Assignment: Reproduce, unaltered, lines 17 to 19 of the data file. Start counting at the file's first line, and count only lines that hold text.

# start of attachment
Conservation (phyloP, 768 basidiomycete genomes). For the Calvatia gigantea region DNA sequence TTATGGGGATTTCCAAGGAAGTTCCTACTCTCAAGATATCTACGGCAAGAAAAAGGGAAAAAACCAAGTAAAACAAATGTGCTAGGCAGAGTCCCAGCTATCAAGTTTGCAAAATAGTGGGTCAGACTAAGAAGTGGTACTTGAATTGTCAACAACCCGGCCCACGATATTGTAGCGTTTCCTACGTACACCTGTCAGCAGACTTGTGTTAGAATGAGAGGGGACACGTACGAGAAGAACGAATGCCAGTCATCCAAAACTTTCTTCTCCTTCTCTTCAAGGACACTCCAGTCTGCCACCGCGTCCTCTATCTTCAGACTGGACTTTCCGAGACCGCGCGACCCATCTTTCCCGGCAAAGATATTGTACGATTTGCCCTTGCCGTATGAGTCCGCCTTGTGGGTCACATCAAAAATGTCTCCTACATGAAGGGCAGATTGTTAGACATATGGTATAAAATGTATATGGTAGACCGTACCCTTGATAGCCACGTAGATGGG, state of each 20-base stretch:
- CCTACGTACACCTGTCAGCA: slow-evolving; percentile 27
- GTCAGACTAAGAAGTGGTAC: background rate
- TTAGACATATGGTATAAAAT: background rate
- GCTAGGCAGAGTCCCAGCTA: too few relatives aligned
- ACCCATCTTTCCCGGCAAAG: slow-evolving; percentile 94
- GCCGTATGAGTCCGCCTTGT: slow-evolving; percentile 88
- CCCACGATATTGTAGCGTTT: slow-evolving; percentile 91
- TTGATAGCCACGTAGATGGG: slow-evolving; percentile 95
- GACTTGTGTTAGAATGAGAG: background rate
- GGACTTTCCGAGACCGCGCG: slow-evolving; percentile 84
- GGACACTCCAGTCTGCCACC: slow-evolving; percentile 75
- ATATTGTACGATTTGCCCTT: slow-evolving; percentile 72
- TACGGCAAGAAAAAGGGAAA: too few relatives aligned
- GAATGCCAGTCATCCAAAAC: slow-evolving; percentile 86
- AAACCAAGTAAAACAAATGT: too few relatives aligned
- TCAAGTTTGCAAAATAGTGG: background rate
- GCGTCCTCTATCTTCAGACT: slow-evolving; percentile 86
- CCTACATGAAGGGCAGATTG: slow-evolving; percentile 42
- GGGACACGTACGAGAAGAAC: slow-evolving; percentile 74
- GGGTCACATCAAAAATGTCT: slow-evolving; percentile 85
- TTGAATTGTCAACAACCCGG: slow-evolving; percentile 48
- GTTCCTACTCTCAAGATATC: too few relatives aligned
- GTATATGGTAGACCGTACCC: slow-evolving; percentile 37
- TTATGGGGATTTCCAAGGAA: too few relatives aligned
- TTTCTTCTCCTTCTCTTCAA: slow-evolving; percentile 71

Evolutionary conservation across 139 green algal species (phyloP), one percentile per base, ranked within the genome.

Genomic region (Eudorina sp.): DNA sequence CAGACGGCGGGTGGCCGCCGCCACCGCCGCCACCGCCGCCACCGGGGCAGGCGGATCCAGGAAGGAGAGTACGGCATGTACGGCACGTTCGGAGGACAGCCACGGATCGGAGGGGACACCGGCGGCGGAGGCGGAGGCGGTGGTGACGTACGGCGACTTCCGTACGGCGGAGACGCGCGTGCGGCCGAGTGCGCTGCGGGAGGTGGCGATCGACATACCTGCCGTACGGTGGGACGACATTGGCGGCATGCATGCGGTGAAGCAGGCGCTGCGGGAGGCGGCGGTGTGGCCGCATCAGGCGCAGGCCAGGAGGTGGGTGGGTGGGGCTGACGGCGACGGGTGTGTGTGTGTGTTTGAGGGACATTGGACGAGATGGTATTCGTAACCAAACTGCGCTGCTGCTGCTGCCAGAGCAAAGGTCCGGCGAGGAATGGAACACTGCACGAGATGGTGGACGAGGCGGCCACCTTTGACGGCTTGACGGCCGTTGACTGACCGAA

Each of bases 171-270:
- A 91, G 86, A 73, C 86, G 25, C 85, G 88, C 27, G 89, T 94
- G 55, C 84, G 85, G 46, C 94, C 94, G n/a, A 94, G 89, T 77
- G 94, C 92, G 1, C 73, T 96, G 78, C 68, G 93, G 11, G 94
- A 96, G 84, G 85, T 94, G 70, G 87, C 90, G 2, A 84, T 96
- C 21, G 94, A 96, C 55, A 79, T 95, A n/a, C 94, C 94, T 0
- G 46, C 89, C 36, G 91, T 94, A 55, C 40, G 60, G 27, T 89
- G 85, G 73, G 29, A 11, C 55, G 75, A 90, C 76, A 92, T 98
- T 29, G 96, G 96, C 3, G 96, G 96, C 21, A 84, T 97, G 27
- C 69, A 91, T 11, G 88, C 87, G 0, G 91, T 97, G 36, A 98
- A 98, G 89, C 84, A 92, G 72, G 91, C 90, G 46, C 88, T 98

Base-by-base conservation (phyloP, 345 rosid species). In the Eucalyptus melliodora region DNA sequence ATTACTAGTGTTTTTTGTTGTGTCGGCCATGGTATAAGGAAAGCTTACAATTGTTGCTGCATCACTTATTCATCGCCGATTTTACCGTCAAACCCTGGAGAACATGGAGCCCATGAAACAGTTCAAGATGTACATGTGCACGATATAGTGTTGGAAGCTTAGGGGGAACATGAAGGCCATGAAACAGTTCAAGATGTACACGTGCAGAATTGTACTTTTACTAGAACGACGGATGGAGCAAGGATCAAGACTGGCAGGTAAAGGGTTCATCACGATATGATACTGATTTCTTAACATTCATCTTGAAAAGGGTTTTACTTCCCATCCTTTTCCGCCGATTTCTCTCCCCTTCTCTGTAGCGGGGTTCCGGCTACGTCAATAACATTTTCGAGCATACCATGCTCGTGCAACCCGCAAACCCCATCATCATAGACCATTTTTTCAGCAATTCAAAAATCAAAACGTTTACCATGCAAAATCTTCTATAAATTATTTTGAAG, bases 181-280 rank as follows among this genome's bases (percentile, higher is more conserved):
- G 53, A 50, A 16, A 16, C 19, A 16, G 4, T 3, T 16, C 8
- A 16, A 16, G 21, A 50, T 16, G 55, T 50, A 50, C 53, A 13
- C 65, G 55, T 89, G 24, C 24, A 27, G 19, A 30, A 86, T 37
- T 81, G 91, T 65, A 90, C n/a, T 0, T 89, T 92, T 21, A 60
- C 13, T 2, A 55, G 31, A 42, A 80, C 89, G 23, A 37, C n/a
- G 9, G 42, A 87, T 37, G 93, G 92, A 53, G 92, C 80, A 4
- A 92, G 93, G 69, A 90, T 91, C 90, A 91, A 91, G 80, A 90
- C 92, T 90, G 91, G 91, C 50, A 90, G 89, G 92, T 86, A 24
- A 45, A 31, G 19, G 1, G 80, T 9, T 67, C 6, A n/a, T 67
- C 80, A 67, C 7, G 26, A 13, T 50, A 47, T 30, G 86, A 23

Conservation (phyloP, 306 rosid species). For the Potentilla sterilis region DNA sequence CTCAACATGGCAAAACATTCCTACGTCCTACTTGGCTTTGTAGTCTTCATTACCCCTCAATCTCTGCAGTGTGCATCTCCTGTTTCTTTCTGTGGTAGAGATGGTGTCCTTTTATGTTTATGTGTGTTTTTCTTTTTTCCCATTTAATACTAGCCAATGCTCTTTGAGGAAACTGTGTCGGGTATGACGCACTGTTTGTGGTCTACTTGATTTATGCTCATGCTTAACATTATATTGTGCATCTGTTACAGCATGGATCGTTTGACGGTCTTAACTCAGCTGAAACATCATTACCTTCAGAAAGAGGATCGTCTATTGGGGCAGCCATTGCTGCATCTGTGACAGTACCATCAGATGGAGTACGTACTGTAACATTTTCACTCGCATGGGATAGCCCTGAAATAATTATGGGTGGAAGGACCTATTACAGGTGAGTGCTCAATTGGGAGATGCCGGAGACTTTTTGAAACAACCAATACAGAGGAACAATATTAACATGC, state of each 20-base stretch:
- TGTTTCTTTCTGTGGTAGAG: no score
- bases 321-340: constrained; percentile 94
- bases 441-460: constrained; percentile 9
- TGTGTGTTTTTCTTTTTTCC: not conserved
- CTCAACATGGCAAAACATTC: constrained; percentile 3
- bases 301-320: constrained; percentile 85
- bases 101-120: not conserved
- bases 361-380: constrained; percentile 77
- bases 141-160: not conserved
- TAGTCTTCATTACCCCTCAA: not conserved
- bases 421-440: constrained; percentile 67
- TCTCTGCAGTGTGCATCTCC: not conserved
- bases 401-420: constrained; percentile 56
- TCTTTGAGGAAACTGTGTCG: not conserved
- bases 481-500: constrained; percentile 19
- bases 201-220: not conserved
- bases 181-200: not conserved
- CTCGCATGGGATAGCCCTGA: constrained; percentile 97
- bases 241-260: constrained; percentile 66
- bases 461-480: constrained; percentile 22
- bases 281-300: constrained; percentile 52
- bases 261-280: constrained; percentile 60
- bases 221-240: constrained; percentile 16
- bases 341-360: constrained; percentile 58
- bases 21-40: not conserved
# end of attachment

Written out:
- TCAAGTTTGCAAAATAGTGG: background rate
- GCGTCCTCTATCTTCAGACT: slow-evolving; percentile 86
- CCTACATGAAGGGCAGATTG: slow-evolving; percentile 42